3 Patient-Specific Mathematical Models Identify Patients Who Will Derive the Greatest (and Least) Benefit from Surgery

Surgery is typically the first intervention given to GBM patients. As GBM is intrinsically a diffuse disease, the concept of surgical resection as a primary treatment modality for this disease has been long debated as it is unclear how much of the total tumor resection can be achieved. Over the last decade, a series of large-scale studies of several hundred patients each have shown that a few months increase in the median survival is achieved if most of the imageable tumor is resected before any additional therapies (Lacroix et al. 2001; McGirt et al. 2009; Sanai et al. 2011; Stummer et al. 2011; Zinn et al. 2013). Current definitions of gross total resection (GTR) and subtotal resection (STR) are dependent on imaging (Shinoda et al. 2001); however, the invasive nature of glioma results in boundaries that are difficult to define not only on imaging but also in the operating room. The relative success of any tumor resection is dependent on a how much of the difficult to define tumor invasion has been removed.

Swanson et al. (2008) utilized the PI model to predict survival following a resection (Swanson et al. 2008). Initial tumor size, treatment response, and subsequent regrowth were modeled for patients receiving either a gross total resection, a subtotal resection or a biopsy (Swanson et al. 2008). After assuming a uniform fatal size tumor, Swanson et al. (2008) were able to accurately predict the survival curves for virtual patients with a range of sizes and extent of resections. No significant difference was found between the survival curves for actual and simulated patient tumor growth (p = 0.7, \(\chi ^{2}\)-test) (Swanson et al. 2008).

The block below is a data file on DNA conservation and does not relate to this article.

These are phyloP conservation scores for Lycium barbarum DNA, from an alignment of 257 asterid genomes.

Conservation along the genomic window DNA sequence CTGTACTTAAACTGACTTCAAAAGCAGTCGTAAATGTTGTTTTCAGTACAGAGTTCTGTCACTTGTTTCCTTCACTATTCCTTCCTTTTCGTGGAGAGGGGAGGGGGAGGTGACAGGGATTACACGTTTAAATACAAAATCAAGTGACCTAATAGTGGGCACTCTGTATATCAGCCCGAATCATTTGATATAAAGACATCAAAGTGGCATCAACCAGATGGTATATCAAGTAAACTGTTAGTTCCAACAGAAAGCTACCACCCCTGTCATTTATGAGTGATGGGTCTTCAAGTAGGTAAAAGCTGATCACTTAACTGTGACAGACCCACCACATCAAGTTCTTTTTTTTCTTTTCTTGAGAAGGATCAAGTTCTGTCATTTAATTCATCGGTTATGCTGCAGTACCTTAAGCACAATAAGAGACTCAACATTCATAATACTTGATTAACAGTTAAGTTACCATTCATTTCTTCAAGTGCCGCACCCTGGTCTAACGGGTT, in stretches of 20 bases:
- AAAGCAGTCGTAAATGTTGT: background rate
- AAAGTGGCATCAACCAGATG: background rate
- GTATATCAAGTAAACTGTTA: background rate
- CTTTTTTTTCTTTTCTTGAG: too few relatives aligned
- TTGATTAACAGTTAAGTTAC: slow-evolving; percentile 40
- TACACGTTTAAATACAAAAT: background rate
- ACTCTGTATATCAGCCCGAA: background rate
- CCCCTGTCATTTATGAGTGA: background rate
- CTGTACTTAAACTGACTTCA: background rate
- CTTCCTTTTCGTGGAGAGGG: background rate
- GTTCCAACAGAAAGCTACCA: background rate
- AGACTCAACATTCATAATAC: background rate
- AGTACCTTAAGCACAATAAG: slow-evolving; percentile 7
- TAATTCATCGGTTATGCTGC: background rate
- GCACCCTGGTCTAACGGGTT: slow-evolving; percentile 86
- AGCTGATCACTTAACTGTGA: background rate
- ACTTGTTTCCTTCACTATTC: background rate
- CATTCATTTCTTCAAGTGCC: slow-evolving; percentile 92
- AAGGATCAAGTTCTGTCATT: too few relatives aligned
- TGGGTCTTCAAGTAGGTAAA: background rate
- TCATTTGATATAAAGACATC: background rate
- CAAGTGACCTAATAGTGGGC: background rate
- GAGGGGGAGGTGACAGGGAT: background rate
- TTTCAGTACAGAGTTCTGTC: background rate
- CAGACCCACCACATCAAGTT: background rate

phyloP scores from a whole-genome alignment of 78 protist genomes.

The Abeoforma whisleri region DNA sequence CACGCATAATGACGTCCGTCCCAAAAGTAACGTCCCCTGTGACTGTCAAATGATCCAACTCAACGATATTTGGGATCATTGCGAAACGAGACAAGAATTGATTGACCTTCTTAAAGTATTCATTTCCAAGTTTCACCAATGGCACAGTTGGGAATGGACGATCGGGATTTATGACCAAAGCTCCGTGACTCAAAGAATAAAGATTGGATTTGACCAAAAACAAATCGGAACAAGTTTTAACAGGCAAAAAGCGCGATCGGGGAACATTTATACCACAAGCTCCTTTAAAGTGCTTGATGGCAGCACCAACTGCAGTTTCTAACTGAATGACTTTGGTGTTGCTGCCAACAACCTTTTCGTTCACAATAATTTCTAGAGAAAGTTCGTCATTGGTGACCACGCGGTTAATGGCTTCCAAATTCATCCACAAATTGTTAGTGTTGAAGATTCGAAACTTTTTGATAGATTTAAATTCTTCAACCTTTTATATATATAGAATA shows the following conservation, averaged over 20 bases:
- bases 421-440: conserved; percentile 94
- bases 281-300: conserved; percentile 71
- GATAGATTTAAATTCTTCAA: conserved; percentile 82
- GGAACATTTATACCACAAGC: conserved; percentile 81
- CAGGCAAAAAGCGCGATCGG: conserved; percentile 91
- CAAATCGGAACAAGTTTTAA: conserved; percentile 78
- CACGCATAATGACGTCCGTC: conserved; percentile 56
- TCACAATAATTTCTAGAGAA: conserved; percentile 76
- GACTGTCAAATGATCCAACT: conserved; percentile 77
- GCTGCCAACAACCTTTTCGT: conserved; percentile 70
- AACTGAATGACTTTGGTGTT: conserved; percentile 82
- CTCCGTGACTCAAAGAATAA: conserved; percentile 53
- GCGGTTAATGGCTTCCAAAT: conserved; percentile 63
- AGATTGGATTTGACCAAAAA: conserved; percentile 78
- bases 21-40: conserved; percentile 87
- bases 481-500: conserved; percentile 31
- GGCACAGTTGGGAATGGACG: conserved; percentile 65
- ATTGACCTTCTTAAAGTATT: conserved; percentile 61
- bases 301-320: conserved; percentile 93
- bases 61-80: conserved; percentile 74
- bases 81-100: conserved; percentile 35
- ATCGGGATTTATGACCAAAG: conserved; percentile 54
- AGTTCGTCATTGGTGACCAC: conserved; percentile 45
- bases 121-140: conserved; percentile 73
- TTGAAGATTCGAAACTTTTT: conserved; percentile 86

In a study of 243 newly diagnosed GBMs, Baldock et al. (2014a) further examined how the patient-specific model parameters (\(\rho \) and D) were related to the patient’s survival following resection (Baldock et al. 2014a). Specifically, the hypothesis tested was that GTR of the “tip-of-the-iceberg” of a more diffuse tumor (low \(\rho \)/D) will leave more residual tumor cells behind than GTR of a less diffuse, more nodular tumor (high \(\rho \)/D). Patients were grouped according to relative invasiveness which was quantified as \(\rho \)/D, where “low” \(\rho \)/D indicates diffuse disease that was more invasive than proliferative, “moderate” indicating that the disease was similarly invasive and proliferative, and “high” \(\rho \)/D indicates nodular disease that was more proliferative than invasive. Out of the population of patients with “high” \(\rho \)/D or nodular tumors, those receiving a GTR had a nearly 8-month improvement in median survival over those who received a STR or biopsy (p = 0.0014, log-rank test; Baldock et al. 2014a). However, there was no significant survival difference between GTR and STR/biopsy for patients with low (p = 0.53, log-rank test) or moderate (p = 0.45, log-rank test) \(\rho \)/D tumors (Baldock et al. 2014a). Thus, patients with high p/D (nodular tumors) had a significant difference in survival after GTR compared with diffuse or moderate p/D tumors (Fig. 1). Understanding which patients will benefit most from surgery may affect how and when concomitant therapies are given.